From Bob's archive: Against rockism
Today, taking advantage of the glorious London weather, I worked from home, sitting in my garden. (I had a piece of work to do that required concentration, away from the distraction of the internet and telephone.) Unfortunately, however, the evil rentier property magnates who own the freehold of the house next door to me have decided to turn the tiny garage at the end of their 20 foot garden into a two-floor “luxury townhouse”, conveniently blocking out half the light that reaches my small garden. So, today, the builders (one of whom is appropriately called Bob) were there. Although likeable blokes, they played Virgin radio.
Virgin radio, originally part of the Richard Branson empire (but now, I think, owned by Chris Evan's Ginger Media, or the conglomerate that now owns that), was, I believe the second national commercial radio station in the UK, arriving fairly early in the period when FM radio gained dominance over LW/MW. For those of you lucky enough never to heard, it was the UK pioneer of the format broadly known as Adult Oriented Rock. My hatred of Virgin stems from my years as a warehouse worker, when Virgin tended to be the least hated station amongst the workforce, and hence the default choice of station. (I would do my best to sneak it on to BBC London, then known as GLR.)
Subjected to it all day today, it brought back the suffering, one of the factors, I think, which motivated me to switch to a white collar profession, a choice vindicated in the age of the mp3, when I can now work to the accompaniment of whatever I want to listen to.
Virgin features all of the bands I hate: U2, Brian Adams, REM, Oasis, David Gray, Counting Crows, Alanis Morissette, Coldplay, Radiohead, INXS. The artistes (is that the right word?) on the playlist today were, without exception, white. Most were male. There are earnest hoarse-voiced troubadours, swaggering long-haired types, lots of sweat and leather and testosterone, “classic” tracks that bring back bad memories, “new” hits that are recycled versions of the old ones. The only moments of respite were a couple of lite-metal songs (Guns ‘N’ Roses, Bon Jovi) which at least have a sense of irony and fun (or am I imagining that?)... and a couple of lovely pop songs during the “eighties hour” (ABC “When Smokey Sings”, something by Madness).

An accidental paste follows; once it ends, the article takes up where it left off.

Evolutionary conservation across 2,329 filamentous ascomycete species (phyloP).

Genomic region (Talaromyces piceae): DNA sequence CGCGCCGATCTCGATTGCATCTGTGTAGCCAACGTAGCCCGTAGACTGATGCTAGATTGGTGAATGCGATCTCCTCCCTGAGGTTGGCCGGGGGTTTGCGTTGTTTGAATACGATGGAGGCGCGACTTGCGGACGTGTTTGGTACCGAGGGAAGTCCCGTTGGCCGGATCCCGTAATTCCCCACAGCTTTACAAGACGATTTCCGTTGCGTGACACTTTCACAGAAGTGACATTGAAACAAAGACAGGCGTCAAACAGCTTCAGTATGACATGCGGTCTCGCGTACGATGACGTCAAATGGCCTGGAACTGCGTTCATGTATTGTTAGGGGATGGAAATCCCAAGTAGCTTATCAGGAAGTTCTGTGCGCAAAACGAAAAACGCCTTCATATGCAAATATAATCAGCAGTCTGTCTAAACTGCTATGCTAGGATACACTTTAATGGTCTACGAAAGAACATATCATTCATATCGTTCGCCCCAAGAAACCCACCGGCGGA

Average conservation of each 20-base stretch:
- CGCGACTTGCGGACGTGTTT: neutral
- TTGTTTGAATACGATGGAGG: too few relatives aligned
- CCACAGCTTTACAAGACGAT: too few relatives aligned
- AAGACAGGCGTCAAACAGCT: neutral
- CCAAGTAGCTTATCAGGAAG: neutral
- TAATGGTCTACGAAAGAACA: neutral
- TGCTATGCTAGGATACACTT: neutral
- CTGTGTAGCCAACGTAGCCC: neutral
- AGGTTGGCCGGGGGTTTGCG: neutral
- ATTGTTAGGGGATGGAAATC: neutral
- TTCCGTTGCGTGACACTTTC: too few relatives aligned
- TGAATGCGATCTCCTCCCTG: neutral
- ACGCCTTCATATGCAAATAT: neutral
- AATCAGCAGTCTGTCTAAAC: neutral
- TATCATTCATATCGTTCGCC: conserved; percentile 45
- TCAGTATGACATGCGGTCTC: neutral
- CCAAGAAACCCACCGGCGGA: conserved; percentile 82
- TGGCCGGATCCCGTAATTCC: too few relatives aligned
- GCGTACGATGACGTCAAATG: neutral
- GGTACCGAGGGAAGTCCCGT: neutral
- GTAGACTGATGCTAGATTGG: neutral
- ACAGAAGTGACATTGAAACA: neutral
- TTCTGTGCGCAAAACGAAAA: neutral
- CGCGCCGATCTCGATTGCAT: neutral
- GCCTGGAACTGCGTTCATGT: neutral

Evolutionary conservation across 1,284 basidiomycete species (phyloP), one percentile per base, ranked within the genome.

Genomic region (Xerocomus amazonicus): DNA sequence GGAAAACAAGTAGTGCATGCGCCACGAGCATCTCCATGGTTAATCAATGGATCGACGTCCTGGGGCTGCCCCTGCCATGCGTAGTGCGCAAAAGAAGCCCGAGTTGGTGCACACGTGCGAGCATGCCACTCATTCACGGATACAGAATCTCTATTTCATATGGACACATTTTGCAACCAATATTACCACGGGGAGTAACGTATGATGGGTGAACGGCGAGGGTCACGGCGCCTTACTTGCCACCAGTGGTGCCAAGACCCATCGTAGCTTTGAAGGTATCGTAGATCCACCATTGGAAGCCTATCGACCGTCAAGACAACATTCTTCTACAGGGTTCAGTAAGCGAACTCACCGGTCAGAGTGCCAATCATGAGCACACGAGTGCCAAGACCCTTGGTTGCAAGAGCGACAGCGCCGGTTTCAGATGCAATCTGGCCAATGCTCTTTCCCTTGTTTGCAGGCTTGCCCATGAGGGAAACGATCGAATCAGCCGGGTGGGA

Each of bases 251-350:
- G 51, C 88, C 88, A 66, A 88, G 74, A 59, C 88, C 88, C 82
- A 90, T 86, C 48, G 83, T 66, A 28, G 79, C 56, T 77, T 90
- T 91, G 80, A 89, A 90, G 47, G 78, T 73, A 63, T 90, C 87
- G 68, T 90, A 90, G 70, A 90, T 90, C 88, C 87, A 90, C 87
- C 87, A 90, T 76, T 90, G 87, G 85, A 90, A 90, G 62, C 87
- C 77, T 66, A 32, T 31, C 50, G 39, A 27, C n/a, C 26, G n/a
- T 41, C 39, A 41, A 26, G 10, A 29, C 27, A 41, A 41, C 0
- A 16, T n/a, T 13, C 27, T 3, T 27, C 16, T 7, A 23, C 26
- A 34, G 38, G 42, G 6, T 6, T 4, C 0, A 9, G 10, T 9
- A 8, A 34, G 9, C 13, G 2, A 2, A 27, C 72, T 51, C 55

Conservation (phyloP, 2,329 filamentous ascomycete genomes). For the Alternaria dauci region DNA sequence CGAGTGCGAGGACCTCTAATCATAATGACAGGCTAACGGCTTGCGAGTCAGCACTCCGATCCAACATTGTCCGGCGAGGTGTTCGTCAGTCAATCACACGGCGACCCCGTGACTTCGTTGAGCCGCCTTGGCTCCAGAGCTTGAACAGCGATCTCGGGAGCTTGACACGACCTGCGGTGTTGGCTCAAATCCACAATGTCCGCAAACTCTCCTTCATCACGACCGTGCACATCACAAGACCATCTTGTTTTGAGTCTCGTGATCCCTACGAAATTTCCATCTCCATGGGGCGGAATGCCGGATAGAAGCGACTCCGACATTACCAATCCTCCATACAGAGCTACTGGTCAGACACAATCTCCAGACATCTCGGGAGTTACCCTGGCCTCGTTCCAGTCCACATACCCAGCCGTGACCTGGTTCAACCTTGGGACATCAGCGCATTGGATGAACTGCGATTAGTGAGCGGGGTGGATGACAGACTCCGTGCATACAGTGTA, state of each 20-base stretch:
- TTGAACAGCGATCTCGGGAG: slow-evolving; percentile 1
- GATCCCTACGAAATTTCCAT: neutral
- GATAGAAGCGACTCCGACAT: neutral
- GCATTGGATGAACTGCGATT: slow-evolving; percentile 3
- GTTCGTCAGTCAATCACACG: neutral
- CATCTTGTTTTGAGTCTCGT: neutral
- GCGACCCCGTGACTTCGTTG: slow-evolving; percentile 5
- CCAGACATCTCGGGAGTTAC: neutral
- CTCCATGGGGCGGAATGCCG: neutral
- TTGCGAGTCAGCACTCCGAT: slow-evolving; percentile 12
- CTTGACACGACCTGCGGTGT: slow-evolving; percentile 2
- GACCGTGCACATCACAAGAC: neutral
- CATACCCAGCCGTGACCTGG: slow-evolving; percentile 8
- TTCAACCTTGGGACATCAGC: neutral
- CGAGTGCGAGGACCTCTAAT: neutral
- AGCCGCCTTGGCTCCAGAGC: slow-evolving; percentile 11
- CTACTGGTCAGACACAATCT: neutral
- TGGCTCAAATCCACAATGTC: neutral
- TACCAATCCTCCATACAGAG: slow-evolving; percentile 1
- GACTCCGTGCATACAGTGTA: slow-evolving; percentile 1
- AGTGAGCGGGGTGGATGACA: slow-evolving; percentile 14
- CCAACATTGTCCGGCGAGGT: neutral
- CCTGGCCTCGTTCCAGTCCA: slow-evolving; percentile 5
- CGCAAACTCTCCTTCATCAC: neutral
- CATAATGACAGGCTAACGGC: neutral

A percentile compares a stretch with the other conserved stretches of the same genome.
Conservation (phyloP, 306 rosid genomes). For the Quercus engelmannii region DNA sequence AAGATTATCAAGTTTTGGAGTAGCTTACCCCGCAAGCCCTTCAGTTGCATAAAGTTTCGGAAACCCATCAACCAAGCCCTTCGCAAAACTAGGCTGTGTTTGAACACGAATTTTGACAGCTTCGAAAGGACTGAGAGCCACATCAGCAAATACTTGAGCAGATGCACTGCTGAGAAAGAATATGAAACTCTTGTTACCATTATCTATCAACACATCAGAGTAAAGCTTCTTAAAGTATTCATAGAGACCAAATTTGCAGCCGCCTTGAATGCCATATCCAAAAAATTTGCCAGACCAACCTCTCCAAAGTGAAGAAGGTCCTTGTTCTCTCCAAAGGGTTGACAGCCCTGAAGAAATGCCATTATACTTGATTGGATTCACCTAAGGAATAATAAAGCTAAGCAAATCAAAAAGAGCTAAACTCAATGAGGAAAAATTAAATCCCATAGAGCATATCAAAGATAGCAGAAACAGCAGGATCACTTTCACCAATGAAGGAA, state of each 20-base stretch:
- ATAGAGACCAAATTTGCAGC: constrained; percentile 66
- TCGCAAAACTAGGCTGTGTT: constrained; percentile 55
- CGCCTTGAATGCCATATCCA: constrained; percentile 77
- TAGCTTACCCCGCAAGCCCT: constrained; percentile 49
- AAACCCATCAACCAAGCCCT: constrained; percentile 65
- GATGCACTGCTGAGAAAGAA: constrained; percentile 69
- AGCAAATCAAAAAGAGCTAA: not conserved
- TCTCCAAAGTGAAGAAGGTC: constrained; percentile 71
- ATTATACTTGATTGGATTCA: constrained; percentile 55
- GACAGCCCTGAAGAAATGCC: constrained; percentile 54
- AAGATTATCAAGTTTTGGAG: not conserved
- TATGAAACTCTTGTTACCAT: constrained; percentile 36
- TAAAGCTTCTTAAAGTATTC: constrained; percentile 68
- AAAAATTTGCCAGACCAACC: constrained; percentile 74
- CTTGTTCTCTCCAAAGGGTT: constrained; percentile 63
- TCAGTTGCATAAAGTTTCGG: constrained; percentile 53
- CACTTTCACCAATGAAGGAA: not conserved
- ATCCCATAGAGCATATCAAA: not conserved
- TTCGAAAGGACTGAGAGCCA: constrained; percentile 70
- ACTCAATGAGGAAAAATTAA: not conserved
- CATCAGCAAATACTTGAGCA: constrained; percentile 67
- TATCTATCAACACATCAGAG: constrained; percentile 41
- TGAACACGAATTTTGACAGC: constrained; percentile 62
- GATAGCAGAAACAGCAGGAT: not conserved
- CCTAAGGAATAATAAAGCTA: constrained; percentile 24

When ABC came on, it came into focus what is wrong with Virgin FM: rockism. Pop music aspires to nothing other than providing the soundtrack for having fun, dancing and falling in love; rockism thinks rock is above the trivialities of pop, thinks it is more serious, more “adult”. Rockism thinks rock is more “authentic” (epitomised by rock’s preference for “real” (i.e. electric) instruments over electronic sounds). Hence rockism’s masculinism: rockism thinks pop is only good for girls.
Pop, though - in its honesty, in the universality of the affects it evokes and provokes - actually reaches a poetry that rock rarely manages. Compare “When Smokey Sings” to Virgin FM staple “Isn’t it Ironic”. The former describes, with utmost simplicity, what it is like to listen to a beautiful pop song. The latter claims to be pondering seriously on deep metaphysical issues. Which one is actually the more profound?